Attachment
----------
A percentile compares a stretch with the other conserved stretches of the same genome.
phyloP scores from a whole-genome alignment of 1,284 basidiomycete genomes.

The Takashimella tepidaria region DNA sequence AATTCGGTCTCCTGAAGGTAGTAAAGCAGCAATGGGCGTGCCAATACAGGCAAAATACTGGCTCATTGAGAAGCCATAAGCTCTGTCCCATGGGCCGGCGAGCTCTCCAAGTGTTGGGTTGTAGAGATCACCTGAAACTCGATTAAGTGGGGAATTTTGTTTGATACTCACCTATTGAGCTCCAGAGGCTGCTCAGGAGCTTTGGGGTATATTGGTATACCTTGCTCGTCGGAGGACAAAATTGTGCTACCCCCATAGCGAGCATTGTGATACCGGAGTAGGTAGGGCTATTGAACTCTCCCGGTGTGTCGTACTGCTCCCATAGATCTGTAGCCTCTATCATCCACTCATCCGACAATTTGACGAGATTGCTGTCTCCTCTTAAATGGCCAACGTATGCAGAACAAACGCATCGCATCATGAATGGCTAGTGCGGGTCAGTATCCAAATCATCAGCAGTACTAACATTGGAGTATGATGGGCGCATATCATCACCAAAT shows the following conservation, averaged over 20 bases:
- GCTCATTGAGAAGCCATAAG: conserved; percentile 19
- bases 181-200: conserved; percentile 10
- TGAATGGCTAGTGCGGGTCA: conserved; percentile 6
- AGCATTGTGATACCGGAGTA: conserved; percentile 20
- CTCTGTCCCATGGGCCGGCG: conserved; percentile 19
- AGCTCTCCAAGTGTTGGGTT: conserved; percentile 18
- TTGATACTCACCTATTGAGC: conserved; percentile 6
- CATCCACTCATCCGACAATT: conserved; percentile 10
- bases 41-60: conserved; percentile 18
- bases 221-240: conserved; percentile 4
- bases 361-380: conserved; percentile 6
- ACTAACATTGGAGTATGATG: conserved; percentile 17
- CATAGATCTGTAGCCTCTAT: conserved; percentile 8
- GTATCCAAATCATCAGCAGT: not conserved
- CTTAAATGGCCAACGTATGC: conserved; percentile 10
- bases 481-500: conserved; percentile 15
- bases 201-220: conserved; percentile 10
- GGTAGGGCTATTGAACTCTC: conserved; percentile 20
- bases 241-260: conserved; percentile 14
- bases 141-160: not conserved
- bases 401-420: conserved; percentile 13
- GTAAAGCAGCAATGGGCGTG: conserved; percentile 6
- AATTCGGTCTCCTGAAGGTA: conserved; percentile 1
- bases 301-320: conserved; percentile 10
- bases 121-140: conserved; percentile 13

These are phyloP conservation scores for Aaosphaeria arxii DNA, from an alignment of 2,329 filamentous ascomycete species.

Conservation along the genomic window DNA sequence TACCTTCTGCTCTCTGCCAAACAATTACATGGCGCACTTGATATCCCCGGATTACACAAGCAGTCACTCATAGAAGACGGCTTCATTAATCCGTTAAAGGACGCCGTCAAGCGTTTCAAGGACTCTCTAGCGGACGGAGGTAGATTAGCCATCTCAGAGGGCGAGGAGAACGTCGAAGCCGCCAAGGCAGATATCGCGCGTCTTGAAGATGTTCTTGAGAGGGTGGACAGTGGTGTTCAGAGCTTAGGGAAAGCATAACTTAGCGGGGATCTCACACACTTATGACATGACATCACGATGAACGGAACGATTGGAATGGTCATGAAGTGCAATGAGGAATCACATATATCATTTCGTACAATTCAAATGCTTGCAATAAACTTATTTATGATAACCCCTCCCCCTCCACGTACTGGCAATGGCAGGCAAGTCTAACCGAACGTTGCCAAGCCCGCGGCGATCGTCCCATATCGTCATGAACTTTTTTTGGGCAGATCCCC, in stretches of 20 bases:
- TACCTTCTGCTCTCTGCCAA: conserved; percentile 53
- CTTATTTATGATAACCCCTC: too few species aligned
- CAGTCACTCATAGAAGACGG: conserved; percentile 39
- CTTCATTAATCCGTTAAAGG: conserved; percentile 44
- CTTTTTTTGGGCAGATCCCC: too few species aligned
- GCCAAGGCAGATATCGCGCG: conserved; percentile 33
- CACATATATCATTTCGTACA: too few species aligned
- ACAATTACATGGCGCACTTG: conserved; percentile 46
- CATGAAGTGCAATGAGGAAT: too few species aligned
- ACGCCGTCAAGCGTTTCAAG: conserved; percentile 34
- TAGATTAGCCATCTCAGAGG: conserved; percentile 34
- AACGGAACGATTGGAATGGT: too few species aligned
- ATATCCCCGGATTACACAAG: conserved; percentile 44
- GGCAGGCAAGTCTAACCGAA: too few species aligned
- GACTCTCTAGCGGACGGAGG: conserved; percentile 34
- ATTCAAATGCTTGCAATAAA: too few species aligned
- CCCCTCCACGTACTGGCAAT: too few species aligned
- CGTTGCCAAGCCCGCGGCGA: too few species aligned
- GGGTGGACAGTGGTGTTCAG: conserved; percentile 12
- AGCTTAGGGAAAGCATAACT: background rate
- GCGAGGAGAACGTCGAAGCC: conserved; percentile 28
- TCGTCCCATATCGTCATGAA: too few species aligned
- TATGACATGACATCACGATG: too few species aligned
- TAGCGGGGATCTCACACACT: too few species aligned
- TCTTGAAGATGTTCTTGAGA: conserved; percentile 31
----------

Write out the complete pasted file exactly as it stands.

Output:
A percentile compares a stretch with the other conserved stretches of the same genome.
phyloP scores from a whole-genome alignment of 1,284 basidiomycete genomes.

The Takashimella tepidaria region DNA sequence AATTCGGTCTCCTGAAGGTAGTAAAGCAGCAATGGGCGTGCCAATACAGGCAAAATACTGGCTCATTGAGAAGCCATAAGCTCTGTCCCATGGGCCGGCGAGCTCTCCAAGTGTTGGGTTGTAGAGATCACCTGAAACTCGATTAAGTGGGGAATTTTGTTTGATACTCACCTATTGAGCTCCAGAGGCTGCTCAGGAGCTTTGGGGTATATTGGTATACCTTGCTCGTCGGAGGACAAAATTGTGCTACCCCCATAGCGAGCATTGTGATACCGGAGTAGGTAGGGCTATTGAACTCTCCCGGTGTGTCGTACTGCTCCCATAGATCTGTAGCCTCTATCATCCACTCATCCGACAATTTGACGAGATTGCTGTCTCCTCTTAAATGGCCAACGTATGCAGAACAAACGCATCGCATCATGAATGGCTAGTGCGGGTCAGTATCCAAATCATCAGCAGTACTAACATTGGAGTATGATGGGCGCATATCATCACCAAAT shows the following conservation, averaged over 20 bases:
- GCTCATTGAGAAGCCATAAG: conserved; percentile 19
- bases 181-200: conserved; percentile 10
- TGAATGGCTAGTGCGGGTCA: conserved; percentile 6
- AGCATTGTGATACCGGAGTA: conserved; percentile 20
- CTCTGTCCCATGGGCCGGCG: conserved; percentile 19
- AGCTCTCCAAGTGTTGGGTT: conserved; percentile 18
- TTGATACTCACCTATTGAGC: conserved; percentile 6
- CATCCACTCATCCGACAATT: conserved; percentile 10
- bases 41-60: conserved; percentile 18
- bases 221-240: conserved; percentile 4
- bases 361-380: conserved; percentile 6
- ACTAACATTGGAGTATGATG: conserved; percentile 17
- CATAGATCTGTAGCCTCTAT: conserved; percentile 8
- GTATCCAAATCATCAGCAGT: not conserved
- CTTAAATGGCCAACGTATGC: conserved; percentile 10
- bases 481-500: conserved; percentile 15
- bases 201-220: conserved; percentile 10
- GGTAGGGCTATTGAACTCTC: conserved; percentile 20
- bases 241-260: conserved; percentile 14
- bases 141-160: not conserved
- bases 401-420: conserved; percentile 13
- GTAAAGCAGCAATGGGCGTG: conserved; percentile 6
- AATTCGGTCTCCTGAAGGTA: conserved; percentile 1
- bases 301-320: conserved; percentile 10
- bases 121-140: conserved; percentile 13

These are phyloP conservation scores for Aaosphaeria arxii DNA, from an alignment of 2,329 filamentous ascomycete species.

Conservation along the genomic window DNA sequence TACCTTCTGCTCTCTGCCAAACAATTACATGGCGCACTTGATATCCCCGGATTACACAAGCAGTCACTCATAGAAGACGGCTTCATTAATCCGTTAAAGGACGCCGTCAAGCGTTTCAAGGACTCTCTAGCGGACGGAGGTAGATTAGCCATCTCAGAGGGCGAGGAGAACGTCGAAGCCGCCAAGGCAGATATCGCGCGTCTTGAAGATGTTCTTGAGAGGGTGGACAGTGGTGTTCAGAGCTTAGGGAAAGCATAACTTAGCGGGGATCTCACACACTTATGACATGACATCACGATGAACGGAACGATTGGAATGGTCATGAAGTGCAATGAGGAATCACATATATCATTTCGTACAATTCAAATGCTTGCAATAAACTTATTTATGATAACCCCTCCCCCTCCACGTACTGGCAATGGCAGGCAAGTCTAACCGAACGTTGCCAAGCCCGCGGCGATCGTCCCATATCGTCATGAACTTTTTTTGGGCAGATCCCC, in stretches of 20 bases:
- TACCTTCTGCTCTCTGCCAA: conserved; percentile 53
- CTTATTTATGATAACCCCTC: too few species aligned
- CAGTCACTCATAGAAGACGG: conserved; percentile 39
- CTTCATTAATCCGTTAAAGG: conserved; percentile 44
- CTTTTTTTGGGCAGATCCCC: too few species aligned
- GCCAAGGCAGATATCGCGCG: conserved; percentile 33
- CACATATATCATTTCGTACA: too few species aligned
- ACAATTACATGGCGCACTTG: conserved; percentile 46
- CATGAAGTGCAATGAGGAAT: too few species aligned
- ACGCCGTCAAGCGTTTCAAG: conserved; percentile 34
- TAGATTAGCCATCTCAGAGG: conserved; percentile 34
- AACGGAACGATTGGAATGGT: too few species aligned
- ATATCCCCGGATTACACAAG: conserved; percentile 44
- GGCAGGCAAGTCTAACCGAA: too few species aligned
- GACTCTCTAGCGGACGGAGG: conserved; percentile 34
- ATTCAAATGCTTGCAATAAA: too few species aligned
- CCCCTCCACGTACTGGCAAT: too few species aligned
- CGTTGCCAAGCCCGCGGCGA: too few species aligned
- GGGTGGACAGTGGTGTTCAG: conserved; percentile 12
- AGCTTAGGGAAAGCATAACT: background rate
- GCGAGGAGAACGTCGAAGCC: conserved; percentile 28
- TCGTCCCATATCGTCATGAA: too few species aligned
- TATGACATGACATCACGATG: too few species aligned
- TAGCGGGGATCTCACACACT: too few species aligned
- TCTTGAAGATGTTCTTGAGA: conserved; percentile 31